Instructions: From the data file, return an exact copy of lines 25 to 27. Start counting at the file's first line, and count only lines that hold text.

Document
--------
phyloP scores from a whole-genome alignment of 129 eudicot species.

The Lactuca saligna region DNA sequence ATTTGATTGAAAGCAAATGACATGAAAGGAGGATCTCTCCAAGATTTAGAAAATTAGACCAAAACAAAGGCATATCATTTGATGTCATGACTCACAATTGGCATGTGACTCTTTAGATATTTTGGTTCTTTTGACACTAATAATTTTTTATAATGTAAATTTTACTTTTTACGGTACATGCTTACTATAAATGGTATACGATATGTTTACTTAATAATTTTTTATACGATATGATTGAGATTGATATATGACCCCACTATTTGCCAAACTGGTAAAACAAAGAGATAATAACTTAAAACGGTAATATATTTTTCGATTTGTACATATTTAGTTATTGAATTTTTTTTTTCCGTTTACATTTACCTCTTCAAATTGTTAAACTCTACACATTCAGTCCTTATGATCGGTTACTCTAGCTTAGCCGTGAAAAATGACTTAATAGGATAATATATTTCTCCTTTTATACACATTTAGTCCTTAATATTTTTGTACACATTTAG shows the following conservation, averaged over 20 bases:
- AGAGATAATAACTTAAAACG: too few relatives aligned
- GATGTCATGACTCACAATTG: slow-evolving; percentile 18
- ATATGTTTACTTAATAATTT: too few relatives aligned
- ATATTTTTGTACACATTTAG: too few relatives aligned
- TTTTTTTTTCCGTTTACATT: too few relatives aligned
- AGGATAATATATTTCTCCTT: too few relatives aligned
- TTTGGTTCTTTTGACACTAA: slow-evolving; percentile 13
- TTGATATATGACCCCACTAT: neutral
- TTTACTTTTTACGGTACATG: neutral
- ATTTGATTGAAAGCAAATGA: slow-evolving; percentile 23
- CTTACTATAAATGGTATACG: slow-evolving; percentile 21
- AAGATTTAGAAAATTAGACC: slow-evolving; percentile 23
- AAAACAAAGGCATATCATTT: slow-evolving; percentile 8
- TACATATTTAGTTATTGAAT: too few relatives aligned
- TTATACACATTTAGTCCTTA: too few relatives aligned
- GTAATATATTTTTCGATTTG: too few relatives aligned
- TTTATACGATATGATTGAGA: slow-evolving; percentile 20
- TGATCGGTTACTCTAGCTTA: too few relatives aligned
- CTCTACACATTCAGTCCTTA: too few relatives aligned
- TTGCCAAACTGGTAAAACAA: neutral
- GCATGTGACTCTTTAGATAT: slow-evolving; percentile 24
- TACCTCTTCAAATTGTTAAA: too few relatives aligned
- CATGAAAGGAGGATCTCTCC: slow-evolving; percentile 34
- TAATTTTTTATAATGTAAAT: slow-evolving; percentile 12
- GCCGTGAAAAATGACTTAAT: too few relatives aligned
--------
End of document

- CATGAAAGGAGGATCTCTCC: slow-evolving; percentile 34
- TAATTTTTTATAATGTAAAT: slow-evolving; percentile 12
- GCCGTGAAAAATGACTTAAT: too few relatives aligned